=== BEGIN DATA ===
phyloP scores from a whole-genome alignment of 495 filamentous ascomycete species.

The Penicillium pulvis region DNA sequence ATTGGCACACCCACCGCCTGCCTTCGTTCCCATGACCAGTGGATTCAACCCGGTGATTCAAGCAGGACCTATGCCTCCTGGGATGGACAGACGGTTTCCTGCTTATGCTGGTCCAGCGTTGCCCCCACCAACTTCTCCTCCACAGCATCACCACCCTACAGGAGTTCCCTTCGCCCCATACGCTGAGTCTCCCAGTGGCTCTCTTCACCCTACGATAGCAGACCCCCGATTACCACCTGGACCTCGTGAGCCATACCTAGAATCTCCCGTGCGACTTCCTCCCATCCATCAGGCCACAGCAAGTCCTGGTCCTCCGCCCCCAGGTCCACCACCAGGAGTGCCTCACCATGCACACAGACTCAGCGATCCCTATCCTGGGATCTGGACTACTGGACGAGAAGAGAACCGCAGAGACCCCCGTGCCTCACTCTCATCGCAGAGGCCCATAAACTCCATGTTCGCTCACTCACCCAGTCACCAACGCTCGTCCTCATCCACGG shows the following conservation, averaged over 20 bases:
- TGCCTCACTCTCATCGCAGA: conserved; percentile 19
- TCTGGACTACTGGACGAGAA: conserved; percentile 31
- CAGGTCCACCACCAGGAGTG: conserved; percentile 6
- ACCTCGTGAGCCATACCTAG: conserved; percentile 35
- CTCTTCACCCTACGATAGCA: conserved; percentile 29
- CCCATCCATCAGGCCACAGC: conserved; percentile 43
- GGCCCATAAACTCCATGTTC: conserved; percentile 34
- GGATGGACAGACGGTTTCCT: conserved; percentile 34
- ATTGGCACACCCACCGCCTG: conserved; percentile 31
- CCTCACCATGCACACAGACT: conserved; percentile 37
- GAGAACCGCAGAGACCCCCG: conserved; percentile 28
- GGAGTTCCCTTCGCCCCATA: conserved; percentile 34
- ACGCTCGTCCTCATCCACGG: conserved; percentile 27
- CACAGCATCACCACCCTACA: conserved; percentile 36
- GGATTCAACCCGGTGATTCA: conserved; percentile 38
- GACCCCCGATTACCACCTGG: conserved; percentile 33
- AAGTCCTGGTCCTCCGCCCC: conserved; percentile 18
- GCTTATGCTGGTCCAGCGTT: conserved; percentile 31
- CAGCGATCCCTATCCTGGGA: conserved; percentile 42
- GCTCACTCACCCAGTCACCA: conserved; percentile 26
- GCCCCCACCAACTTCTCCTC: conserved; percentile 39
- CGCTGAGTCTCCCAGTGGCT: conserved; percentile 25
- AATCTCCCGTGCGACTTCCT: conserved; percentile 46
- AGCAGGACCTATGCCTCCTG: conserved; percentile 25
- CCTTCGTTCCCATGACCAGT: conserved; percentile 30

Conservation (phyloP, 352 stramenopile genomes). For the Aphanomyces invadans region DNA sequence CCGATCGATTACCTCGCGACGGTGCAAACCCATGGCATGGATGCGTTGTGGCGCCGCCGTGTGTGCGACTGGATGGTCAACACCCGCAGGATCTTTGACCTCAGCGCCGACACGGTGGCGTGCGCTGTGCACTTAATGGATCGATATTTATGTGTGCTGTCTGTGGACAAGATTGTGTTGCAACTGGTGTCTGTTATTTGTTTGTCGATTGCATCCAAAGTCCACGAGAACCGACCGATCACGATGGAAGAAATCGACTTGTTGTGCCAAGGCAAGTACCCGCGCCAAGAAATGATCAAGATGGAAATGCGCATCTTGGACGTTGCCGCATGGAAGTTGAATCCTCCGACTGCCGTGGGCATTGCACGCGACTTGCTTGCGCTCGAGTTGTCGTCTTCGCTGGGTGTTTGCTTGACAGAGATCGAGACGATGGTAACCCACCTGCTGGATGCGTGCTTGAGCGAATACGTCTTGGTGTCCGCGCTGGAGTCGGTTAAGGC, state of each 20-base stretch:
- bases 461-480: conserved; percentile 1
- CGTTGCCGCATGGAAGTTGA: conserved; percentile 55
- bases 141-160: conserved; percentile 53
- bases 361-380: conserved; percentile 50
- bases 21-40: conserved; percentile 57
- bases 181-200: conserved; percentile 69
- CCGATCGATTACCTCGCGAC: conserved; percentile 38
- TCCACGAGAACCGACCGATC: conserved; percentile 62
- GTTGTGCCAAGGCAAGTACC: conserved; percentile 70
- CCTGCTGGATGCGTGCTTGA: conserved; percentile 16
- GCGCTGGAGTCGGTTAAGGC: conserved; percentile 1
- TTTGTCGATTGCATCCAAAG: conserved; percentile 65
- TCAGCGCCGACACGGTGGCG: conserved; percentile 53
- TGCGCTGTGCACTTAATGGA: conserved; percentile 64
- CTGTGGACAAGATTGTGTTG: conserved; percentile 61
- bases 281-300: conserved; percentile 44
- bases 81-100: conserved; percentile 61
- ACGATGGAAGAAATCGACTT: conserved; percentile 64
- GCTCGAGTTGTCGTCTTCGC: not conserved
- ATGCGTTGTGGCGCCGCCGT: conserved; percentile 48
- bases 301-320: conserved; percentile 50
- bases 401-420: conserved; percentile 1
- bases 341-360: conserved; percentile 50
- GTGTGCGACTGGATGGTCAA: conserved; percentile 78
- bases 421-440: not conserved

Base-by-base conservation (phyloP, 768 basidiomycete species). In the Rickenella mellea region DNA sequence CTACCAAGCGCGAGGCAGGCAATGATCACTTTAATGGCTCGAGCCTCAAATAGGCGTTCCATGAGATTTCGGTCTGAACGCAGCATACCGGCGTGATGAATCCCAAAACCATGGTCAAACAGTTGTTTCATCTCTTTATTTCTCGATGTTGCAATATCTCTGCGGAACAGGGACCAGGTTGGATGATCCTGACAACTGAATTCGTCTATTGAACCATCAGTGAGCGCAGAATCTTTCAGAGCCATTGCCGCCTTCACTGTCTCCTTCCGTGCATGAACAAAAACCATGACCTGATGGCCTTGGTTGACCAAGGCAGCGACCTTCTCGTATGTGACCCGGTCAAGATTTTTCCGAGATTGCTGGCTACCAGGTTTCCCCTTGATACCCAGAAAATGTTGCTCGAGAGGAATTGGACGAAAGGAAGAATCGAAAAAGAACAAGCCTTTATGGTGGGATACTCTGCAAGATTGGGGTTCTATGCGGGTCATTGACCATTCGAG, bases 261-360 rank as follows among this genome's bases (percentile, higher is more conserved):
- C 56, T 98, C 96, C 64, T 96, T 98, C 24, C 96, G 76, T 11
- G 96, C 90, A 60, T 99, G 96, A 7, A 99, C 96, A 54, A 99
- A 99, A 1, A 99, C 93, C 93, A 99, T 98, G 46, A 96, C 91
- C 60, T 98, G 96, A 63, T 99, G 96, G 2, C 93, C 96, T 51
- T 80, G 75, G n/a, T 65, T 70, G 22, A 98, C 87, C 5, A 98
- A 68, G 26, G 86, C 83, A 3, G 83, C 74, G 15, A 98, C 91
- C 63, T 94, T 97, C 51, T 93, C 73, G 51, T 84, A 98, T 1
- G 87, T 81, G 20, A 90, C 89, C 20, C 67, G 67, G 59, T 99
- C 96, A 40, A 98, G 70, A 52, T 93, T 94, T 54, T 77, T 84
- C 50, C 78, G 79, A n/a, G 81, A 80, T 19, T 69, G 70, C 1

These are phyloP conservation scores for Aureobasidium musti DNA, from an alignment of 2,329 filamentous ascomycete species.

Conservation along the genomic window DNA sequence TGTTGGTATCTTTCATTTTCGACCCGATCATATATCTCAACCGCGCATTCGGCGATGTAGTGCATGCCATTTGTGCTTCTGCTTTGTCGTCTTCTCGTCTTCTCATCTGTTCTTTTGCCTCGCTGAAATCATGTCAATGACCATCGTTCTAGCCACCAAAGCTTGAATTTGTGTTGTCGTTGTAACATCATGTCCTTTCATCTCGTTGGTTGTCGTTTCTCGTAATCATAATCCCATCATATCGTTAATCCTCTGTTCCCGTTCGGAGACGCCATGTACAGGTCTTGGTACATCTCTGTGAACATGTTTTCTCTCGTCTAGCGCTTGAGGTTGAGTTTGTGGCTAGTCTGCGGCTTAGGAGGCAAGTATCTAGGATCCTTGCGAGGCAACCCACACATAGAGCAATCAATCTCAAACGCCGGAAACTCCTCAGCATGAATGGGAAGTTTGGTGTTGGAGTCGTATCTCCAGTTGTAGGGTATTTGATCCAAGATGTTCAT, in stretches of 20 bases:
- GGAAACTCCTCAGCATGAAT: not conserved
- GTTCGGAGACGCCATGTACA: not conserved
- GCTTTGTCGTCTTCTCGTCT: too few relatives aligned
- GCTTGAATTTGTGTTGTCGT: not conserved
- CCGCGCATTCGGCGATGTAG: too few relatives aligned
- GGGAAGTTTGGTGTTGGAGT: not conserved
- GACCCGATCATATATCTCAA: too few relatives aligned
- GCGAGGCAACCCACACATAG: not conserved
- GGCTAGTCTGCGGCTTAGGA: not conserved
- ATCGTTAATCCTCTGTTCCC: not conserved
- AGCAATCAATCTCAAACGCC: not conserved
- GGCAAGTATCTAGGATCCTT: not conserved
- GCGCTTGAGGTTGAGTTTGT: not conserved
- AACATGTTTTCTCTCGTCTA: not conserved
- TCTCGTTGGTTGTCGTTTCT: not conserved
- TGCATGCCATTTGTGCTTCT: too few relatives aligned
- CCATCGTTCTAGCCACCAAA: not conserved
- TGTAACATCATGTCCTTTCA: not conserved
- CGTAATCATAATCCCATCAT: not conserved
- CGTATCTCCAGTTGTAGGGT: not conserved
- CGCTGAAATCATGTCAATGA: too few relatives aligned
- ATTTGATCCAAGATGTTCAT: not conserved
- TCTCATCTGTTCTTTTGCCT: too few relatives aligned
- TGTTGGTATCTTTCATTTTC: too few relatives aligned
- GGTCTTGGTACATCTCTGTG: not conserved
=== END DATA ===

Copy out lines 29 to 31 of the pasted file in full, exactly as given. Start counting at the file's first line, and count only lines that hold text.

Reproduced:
- bases 461-480: conserved; percentile 1
- CGTTGCCGCATGGAAGTTGA: conserved; percentile 55
- bases 141-160: conserved; percentile 53